Sunday, December 16, 2012

Movie Review: Rubber (2010)

Sometimes a movie will roll into your life that you don't get tired of. Or it leads it's way into endless puns and not-sure-if-I-just-wasted-eighty-minutes-of-life-or-not.

Image from Rubber (Official Movie Site)

This is Robert. He's a tire (probably brand-less) that has come alive. Why? No reason.

"No reason." That's the motto of this movie. It begins with a cop car chair hitting several chairs out in a desert, a cop coming out of the trunk, getting a glass of water from the driver, and then doing a monologue. As soon as he started talking, I knew I was in a for a rolling good time. He basically says that things happen for no reason and we should just accept them for no reason. While you think he's talking to the viewer, you find out that there's actually an audience in the desert who then take binoculars to watch Robert (a movie within a movie).

Image from Rubber (Official Movie Site)

After Roberts awakens and learns to roll, he encounters a water bottle and discovers he enjoys crushing it. Next is a scorpion. But when a glass bottle cannot be crushed he finds out that he has psychic powers and makes it explode. We also get to see a rabbit and crow get blown up.

From here on the movie follows the loose plot of Robert taking a liking to a random female driver and killing anyone who treats him like the tire he appears to be. There are constant cut scenes to the audience, who make stupid remarks about the movie, while also having it's own subplot. This is where the movie loses a lot of charm. The desert audience is just TOO stupid and I find myself actually believing the living tire sequence more than the people in the movie. I also found myself wondering if the lead female character Sheila (played by Roxane Mesquida) was the girl out the "Twi-dumb" series, due to the complete lack of any emotion (though I'm guessing this was done on purpose).

Image from Rubber (Official Movie Site)

I believe no one can say anything bad about the effects used. The various exploding heads are all very gory and rather realistic (I personally really giggled at the rabbit scene). The subtle effects used to make Robert appear alive are genius, including even making him appear to breathe. I was constantly looking for wires but was happy to see none. Excellent work!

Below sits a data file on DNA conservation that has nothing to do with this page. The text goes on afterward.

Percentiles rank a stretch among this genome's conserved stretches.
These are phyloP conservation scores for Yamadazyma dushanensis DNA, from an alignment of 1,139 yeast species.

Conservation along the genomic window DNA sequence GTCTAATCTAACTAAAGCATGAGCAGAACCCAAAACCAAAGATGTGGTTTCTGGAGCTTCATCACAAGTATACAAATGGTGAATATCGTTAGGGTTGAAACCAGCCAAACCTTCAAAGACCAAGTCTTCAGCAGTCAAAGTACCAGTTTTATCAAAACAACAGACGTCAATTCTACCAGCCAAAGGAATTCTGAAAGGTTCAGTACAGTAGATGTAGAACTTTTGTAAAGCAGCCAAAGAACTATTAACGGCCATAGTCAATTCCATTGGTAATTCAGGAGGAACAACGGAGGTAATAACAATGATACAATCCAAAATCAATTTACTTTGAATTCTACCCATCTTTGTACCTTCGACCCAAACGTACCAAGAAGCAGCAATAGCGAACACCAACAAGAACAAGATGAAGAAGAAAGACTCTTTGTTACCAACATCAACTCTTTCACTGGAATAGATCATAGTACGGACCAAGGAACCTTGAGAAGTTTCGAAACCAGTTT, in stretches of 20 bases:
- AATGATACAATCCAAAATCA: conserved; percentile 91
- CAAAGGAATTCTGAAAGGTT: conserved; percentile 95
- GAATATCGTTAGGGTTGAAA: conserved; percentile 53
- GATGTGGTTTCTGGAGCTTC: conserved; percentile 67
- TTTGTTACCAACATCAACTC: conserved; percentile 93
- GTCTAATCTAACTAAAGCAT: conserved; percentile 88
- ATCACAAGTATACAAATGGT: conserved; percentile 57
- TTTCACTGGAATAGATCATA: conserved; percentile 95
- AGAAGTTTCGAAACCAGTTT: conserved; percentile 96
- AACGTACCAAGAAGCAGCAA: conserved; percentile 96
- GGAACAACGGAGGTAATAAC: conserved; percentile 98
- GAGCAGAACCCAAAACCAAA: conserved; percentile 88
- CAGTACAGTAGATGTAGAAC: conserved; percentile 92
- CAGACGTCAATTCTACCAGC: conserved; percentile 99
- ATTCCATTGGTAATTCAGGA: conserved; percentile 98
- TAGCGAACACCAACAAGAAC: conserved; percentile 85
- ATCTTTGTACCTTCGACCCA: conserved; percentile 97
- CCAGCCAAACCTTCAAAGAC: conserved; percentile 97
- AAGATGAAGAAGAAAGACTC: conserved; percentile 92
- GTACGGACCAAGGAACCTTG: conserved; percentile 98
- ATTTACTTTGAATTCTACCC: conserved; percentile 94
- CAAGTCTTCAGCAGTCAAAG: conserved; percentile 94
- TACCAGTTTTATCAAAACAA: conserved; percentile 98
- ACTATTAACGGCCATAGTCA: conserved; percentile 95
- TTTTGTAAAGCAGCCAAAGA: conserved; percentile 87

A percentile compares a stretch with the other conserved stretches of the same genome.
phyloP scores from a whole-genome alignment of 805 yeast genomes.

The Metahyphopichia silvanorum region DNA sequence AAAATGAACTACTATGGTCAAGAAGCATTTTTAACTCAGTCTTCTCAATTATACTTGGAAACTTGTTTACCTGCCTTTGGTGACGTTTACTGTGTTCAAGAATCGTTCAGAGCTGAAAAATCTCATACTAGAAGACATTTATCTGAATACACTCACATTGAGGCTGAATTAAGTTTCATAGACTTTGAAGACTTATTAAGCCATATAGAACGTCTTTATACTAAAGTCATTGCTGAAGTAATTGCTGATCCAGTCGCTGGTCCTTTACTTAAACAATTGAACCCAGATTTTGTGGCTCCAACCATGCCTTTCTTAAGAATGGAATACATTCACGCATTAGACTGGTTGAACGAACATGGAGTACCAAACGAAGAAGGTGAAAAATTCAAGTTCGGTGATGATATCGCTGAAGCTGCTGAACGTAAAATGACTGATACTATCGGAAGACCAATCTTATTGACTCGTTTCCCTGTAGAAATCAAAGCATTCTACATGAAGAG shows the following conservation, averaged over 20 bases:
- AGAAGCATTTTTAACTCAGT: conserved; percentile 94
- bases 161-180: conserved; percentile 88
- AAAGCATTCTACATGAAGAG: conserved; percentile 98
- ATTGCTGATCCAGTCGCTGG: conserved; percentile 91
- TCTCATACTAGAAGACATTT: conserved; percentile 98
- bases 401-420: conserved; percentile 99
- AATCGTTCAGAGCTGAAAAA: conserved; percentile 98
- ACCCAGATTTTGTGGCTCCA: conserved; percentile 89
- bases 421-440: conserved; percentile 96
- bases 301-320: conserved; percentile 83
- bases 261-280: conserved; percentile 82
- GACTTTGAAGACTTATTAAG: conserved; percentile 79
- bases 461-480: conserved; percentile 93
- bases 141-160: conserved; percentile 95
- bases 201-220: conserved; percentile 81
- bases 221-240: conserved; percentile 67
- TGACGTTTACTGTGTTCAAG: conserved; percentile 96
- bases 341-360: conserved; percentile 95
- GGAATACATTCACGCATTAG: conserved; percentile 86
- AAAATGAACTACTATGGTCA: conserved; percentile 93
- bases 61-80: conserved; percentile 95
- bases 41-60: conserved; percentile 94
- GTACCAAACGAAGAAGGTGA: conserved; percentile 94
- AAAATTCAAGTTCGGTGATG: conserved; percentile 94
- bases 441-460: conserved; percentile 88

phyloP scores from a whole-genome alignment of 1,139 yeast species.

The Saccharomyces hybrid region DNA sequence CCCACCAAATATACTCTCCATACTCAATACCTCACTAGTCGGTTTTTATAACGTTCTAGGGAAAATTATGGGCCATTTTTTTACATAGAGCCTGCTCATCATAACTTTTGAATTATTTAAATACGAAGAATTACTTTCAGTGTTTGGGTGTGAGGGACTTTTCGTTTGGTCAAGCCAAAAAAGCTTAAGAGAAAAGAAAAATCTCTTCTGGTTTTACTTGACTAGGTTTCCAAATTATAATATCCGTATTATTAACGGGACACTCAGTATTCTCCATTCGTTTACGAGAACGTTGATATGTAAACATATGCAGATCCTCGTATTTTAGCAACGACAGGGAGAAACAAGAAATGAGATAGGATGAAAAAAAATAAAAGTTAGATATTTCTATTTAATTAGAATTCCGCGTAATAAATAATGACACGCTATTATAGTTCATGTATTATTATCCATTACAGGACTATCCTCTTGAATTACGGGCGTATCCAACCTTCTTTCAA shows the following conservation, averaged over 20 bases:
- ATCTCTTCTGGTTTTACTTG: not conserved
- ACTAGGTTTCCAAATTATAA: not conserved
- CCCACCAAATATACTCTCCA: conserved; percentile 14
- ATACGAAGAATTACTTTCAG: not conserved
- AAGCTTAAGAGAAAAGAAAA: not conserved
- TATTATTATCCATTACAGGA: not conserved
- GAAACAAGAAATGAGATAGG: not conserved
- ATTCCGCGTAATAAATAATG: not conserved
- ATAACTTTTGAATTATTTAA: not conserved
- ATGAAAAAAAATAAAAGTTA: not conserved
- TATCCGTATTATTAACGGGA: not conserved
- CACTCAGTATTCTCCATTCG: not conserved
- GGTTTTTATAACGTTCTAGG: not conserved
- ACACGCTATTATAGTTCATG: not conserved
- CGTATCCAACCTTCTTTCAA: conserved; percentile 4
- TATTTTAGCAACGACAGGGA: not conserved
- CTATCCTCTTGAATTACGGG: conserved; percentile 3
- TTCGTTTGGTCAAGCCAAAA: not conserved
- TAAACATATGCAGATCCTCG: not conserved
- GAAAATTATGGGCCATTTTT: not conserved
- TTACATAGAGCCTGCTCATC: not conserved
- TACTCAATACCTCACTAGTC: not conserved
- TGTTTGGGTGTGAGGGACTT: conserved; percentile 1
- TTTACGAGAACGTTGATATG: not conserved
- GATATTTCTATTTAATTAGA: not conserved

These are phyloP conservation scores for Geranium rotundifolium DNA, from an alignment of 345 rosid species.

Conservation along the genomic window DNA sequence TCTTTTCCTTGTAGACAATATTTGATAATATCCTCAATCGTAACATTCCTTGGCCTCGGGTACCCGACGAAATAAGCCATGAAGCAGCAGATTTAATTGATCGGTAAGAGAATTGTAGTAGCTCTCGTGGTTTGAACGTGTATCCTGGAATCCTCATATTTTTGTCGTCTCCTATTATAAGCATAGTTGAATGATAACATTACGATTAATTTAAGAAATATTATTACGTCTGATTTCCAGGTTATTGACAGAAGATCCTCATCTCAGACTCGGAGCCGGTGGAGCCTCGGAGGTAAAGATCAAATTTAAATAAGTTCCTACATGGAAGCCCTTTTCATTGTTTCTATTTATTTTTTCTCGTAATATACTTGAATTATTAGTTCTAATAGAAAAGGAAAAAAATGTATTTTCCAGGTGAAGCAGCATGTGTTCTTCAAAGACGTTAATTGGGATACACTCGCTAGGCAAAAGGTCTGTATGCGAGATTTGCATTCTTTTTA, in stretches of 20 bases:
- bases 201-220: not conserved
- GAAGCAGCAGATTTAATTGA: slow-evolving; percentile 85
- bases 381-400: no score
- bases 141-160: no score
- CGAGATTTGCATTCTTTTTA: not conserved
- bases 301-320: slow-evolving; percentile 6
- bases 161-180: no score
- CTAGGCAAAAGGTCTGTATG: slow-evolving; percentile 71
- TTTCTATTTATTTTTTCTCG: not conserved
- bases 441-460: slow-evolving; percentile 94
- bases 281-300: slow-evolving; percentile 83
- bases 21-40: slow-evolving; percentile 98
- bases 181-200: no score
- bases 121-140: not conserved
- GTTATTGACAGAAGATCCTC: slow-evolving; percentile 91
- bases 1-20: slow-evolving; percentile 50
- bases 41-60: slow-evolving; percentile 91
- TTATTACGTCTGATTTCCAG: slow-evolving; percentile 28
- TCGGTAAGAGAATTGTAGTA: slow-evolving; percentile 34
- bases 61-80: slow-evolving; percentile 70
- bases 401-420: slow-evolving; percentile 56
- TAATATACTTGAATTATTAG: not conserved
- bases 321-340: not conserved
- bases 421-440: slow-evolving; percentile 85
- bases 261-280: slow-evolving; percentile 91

I went to college for fine art, studio concentration, and I was constantly butting heads with "modern artists" who believe "anything is art," where a urinal laying on its side is a message from the heavens, but that animation and illustration take no talent at all. This movie, to me, helps personify everything that is stupid about the modern art movement: if you tell people some crap (for something that has no reason), but call it art, they'll believe you.

Image from Rubber (Official Movie Site)

Anyhow, that personally made this movie a huge riot for me. The director Quentin Dupieux constantly throws out ridiculous and no sense scenes just to make a point of how stupid it is. I had fun watching my friends watching it, due to their various reactions: two people fell asleep, while another two just kept their eyes on their screen because they didn't know what else to do.

Overall I enjoyed this movie for what it was; a French horror comedy about a killer tire that was made for no reason. However, I do think that it would have been a much better short film that focused solely on the tire itself and removing all scenes of the in-movie audience.

If you enjoy exploding heads, can take silliness, have a couple of beers on hand, and have eight minutes to kill, I would suggest watching "Rubber." However, it's pretty much a one-trick pony so renting it is the best option.

Oh, and keep rollin', rollin', rollin'.

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